SEC Says Yes to Social Media for Big Business

Social media has been deemed a legal outlet for cooperate announcements, but only if company investors are informed beforehand. On April 2nd, the Securities and Exchange Commission (SEC) redefined the way that big business can use social media.

The newer, relaxed stance on social media disclosure comes after a dispute with Netflix in December of 2012. In a conflict of interest regarding Facebook posts made by company CEO Reed Hastings, the SEC made claims that the posts violated Regulation Fair Disclosure. Hastings’ post discussed a new Netflix milestone of streaming over 1 billion hours of video in just one month.The SEC guidelines define when and where businesses are allowed to disclose company information, and they are put forth to ensure all investors are made aware of changes at the same time. Hastings later responded to the allegations, and he explained that the information was common knowledge among the investors before the announcement.The recent changes to disclosure regulations have cleared social media as a legitimate outlet for business announcements, and they now focus primarily on fair information for investors. As long as investors are made aware prior to announcements, and they are notified at the same time, social media disclosures are fair game.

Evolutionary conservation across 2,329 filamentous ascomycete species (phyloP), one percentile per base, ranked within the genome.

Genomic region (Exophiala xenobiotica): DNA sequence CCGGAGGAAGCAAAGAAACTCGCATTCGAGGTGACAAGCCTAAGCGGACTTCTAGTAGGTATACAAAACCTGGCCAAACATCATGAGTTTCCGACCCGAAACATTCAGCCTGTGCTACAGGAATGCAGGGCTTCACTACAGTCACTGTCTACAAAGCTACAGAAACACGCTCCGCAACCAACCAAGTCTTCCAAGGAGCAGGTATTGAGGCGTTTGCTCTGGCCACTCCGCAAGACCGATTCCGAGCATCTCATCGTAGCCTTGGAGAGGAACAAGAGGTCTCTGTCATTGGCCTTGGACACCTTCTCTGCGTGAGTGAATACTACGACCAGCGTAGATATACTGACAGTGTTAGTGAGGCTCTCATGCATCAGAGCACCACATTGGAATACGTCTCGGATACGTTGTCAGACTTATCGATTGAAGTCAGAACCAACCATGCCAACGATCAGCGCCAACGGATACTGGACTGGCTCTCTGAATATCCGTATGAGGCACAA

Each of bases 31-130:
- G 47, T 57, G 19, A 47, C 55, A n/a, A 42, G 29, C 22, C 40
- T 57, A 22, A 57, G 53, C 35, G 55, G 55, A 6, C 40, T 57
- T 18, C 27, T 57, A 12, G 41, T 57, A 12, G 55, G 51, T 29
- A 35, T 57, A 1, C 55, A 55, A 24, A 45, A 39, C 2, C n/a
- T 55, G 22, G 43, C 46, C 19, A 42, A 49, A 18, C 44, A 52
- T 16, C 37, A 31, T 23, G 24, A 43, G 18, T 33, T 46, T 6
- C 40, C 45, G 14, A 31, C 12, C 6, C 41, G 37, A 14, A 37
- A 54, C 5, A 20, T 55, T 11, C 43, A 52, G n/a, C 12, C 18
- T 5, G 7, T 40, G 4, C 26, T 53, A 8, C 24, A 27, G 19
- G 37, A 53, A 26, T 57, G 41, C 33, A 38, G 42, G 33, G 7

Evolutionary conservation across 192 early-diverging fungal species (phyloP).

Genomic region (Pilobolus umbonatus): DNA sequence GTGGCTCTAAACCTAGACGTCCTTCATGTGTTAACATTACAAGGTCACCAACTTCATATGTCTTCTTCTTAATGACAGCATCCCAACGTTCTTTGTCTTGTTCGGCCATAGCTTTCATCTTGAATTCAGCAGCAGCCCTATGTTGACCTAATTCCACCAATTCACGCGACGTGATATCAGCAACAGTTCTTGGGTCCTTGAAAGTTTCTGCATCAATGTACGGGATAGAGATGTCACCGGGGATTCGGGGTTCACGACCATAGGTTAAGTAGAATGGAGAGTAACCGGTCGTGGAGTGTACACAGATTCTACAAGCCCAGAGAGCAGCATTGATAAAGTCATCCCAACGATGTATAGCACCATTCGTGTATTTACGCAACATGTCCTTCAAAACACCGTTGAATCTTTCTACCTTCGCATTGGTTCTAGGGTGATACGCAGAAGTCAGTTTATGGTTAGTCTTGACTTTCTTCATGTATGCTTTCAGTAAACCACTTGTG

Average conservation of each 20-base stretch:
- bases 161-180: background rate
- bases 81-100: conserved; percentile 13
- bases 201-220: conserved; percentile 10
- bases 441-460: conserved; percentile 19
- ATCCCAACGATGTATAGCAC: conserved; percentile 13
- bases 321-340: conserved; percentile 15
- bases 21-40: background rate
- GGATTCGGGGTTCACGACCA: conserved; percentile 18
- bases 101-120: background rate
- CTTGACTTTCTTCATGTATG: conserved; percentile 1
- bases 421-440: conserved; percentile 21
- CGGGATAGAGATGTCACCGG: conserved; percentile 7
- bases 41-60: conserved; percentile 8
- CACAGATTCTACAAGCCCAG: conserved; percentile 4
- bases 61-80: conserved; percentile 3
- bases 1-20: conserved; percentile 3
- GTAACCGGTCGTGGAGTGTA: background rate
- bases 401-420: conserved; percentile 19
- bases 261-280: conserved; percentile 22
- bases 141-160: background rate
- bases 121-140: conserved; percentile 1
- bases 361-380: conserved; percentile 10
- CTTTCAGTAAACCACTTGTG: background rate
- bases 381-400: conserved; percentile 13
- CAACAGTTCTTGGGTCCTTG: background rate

These changes mean new advantages to businesses that utilize social media. The new guidelines provide companies with the freedom to better interact with existing customers and the consumer public. Social media is now held in the same light as cooperate websites, and this gives big business a way to truly share their operations with the people.

As social media continues to dominate marketing prowess on the Internet, these new guidelines could not have come at a better time. Connecting at the personal level defined social media marketing in 2012, and these trends are likely to become more common.

Corporate enterprise has realized that direct communication contributes to greater public interest for some time, but the SEC was a little slower to catch up with the big changes put forth by social media.